However, fissile isotopes undergo fission when struck by a slow-moving thermal neutron. A few particularly fissile and easily obtainable isotopes (particularly 233U, 235U, and 239Pu) are known as nuclear fuels because they can provide a chain reaction and can be achieved in large enough amounts to be useful.
All fissile and fissionable isotopes undergo a small amount of spontaneous fission, releasing several free neutrons in each sample of nuclear fuel. Such neutrons would escape quickly from the fuel and become a free neutron, at an average lifetime of about 15 minutes before decomposing into protons and beta particles. However, neutrons are affected continuously and absorbed by other nearby nuclei long before this occurs.
Recently created fission neutrons travel at about 7% of the speed of light. Even moderated neutrons travel at speeds about eight times the speed of sound. Some neutrons affect the fuel nuclei causing further fissions and releasing more neutrons. Suppose enough nuclear fuel is accumulated in one place or enough escaping neutrons. In that case, these newly emitted neutrons outnumber the assembled neutrons that escape the assembly, and a sustained nuclear chain reaction happens.
An assembly that sustains a nuclear chain reaction is known as a critical assembly or, if it is almost completely made of nuclear fuel, a critical mass. The word “critical” refers to the behavior of the differential equation governing the number of free neutrons in the fuel: if less than a critical mass, then the number of neutrons is determined by radioactive decay, but if a critical amount of mass or more, then the number of neutrons is controlled by the chain reaction physics instead.
All fissionable isotopes cannot sustain a chain reaction. For example, the most plentiful isotope of uranium, 238U, is fissionable but not fissile: it supports induced fission when struck by an energetic neutron with kinetic energy over 1 MeV.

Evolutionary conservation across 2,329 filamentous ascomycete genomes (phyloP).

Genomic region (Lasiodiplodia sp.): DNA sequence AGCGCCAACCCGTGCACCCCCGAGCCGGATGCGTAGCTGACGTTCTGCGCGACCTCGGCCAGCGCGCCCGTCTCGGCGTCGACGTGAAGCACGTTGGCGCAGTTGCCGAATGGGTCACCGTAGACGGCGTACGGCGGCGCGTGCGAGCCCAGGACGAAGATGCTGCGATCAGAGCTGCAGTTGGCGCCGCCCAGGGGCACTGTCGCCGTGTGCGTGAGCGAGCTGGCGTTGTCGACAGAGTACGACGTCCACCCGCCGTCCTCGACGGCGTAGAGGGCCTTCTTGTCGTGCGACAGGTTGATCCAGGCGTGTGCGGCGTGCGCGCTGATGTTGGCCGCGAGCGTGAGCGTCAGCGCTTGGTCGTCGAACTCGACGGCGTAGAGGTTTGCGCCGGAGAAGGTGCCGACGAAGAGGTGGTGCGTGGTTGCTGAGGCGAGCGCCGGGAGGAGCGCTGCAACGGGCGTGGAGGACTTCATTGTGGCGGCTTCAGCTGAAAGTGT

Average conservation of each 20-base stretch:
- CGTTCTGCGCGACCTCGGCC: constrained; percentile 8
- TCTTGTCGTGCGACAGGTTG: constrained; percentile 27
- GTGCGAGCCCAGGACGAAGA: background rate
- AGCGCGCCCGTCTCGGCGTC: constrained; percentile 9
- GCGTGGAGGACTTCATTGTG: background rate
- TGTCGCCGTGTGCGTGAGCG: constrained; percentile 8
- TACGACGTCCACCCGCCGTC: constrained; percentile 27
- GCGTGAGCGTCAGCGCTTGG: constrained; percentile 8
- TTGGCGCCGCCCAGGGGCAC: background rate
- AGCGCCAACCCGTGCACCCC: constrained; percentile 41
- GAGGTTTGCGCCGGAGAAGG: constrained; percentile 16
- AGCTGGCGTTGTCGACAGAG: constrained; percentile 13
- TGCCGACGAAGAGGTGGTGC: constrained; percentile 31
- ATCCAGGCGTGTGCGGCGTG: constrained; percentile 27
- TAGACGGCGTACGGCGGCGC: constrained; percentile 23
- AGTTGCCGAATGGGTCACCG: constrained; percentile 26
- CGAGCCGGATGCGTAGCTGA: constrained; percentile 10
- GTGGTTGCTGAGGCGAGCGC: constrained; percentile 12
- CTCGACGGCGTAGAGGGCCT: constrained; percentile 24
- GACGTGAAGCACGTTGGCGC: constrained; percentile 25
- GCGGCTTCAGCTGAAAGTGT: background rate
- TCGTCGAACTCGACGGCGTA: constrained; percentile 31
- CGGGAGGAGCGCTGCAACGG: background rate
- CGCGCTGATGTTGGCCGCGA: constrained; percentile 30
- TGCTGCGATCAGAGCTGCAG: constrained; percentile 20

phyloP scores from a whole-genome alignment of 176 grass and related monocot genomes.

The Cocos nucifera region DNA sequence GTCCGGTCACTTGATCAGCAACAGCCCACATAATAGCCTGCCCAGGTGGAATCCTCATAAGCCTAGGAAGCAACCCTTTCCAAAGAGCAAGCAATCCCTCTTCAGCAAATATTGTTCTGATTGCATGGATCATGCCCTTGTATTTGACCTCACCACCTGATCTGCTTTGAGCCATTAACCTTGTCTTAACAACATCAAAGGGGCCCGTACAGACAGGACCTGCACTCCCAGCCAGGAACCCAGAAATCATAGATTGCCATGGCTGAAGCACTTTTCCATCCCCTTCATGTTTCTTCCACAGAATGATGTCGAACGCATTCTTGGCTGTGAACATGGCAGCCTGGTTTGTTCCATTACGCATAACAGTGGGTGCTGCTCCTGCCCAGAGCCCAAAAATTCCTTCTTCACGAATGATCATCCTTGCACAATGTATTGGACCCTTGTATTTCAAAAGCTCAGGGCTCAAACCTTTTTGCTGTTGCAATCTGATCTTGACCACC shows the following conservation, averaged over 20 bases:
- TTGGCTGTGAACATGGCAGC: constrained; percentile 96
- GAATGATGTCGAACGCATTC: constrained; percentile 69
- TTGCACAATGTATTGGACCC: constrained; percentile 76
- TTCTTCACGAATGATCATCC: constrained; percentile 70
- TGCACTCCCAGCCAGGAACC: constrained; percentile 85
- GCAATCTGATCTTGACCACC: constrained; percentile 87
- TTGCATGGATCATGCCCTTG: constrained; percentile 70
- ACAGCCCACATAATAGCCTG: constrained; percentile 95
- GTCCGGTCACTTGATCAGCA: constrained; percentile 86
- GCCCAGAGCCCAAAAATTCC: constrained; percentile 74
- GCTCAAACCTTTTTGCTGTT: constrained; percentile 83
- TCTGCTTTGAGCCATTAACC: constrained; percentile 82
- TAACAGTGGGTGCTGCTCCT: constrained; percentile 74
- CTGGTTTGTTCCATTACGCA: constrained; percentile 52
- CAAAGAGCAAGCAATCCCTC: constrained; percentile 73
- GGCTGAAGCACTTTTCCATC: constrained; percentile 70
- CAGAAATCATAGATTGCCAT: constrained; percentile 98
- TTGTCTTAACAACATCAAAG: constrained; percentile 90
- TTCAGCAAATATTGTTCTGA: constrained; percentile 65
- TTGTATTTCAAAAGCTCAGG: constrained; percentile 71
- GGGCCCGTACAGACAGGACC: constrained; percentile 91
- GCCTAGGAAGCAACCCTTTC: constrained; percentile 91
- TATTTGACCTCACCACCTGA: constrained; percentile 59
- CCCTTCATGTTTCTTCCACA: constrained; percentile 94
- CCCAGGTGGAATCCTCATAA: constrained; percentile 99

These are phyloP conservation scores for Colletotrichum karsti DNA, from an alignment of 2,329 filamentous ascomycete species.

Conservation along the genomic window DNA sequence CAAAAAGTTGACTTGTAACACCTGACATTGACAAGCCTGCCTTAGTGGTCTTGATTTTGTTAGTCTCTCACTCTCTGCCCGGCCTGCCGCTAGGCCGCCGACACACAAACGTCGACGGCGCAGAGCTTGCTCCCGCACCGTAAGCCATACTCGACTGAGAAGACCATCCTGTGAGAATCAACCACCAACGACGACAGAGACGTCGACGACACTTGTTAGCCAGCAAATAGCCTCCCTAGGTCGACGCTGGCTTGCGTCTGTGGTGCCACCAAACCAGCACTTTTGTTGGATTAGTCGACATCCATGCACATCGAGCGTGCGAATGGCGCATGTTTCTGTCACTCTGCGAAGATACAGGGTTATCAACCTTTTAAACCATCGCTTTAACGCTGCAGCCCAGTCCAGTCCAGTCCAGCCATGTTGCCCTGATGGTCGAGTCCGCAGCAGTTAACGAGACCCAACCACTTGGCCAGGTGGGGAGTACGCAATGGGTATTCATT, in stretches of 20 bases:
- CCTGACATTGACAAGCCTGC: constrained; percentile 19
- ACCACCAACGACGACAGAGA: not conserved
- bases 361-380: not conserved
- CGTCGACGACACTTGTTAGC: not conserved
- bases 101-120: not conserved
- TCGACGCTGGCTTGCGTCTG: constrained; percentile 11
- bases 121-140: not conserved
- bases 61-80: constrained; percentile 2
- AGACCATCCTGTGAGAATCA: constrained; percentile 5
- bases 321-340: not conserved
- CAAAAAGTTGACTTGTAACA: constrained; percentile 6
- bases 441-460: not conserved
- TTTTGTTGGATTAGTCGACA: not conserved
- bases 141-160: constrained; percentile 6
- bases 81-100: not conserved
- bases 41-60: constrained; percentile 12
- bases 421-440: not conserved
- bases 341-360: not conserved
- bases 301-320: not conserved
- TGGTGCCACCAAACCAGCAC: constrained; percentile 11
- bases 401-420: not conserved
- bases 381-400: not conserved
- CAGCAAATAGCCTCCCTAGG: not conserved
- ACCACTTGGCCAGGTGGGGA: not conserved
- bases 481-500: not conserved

However, very few neutrons produced by 238U fission have enough energy to induce more fissions in 238U, so no chain reaction is probable with this isotope. Instead, bombarding 238U with slow neutrons makes it absorb them (converted to 239U) and decay to 239Np by beta emission and then decays again to 239Pu by the same process. This process is used to produce 239Pu in breeder reactors.
In-situ production of plutonium is also involved in the neutron chain reaction in other types of reactors after the production of sufficient plutonium-239 because the plutonium-239 is also a fissile element that works as fuel. It is estimated that up to half of the power generated by a standard “non-breeder” reactor is produced with fission of plutonium-239 made in place, more than the entire life-cycle of a fuel load.
Fissionable, non-fissile isotopes can be utilized as a source of fission energy even without a chain reaction. Bombarding 238U with fast neutrons induces fissions and releases energy as long as there is an external neutron source. This is a significant effect in all reactors where high-speed neutrons from the fissile isotope can cause the fission close to 238U nuclei, meaning that a small portion of the 238U is “burned-up” in all nuclear fuels, particularly in fast breeder reactors that work with higher-energy neutrons.
The same fast-fission effect is used to increase the energy released by modern thermonuclear weapons. But the explosive impacts of nuclear fission chain reactions can be decreased by applying substances that slow down the secondary neutrons speed.
The fission of a heavy nucleus to overcome the nuclear force keeping the nucleus into a spherical or almost spherical shape needs total input energy of about 7 to 8 million electron volts (MeV). It then deforms into a two-lobed shape (“peanut”). The lobes proceed to separate from each other, pushed by their mutual positive charge, in the most general process of binary fission, including two positively charged fission products and neutrons.
After the nuclear lobes are pushed to a critical distance, separation proceeds from the electromagnetic repulsion energy between the pieces. Beyond this critical distance, the strong force with a short-range can no longer hold them together. The result is that two fission fragments move away from each other with high energy.
Around 6 MeV of the input energy is provided by simply binding an additional neutron to the heavy nucleus through the strong force. However, in many fissionable isotopes, this amount of energy is not sufficient for fission. U238, for example, has a fission cross-section of almost zero for neutrons with less than one MeV energy.
Suppose another mechanism provides no additional energy. In that case, the nucleus will not fission but only absorbs the neutron, as happens when U-238 absorbs slowly and becomes U-239. The remaining energy to begin fission can be provided by two other mechanisms: one is more kinetic energy of the input neutron, which is increasingly capable of fissioning a fissionable heavy nucleus as the kinetic energy exceeds one MeV or more (fast neutrons).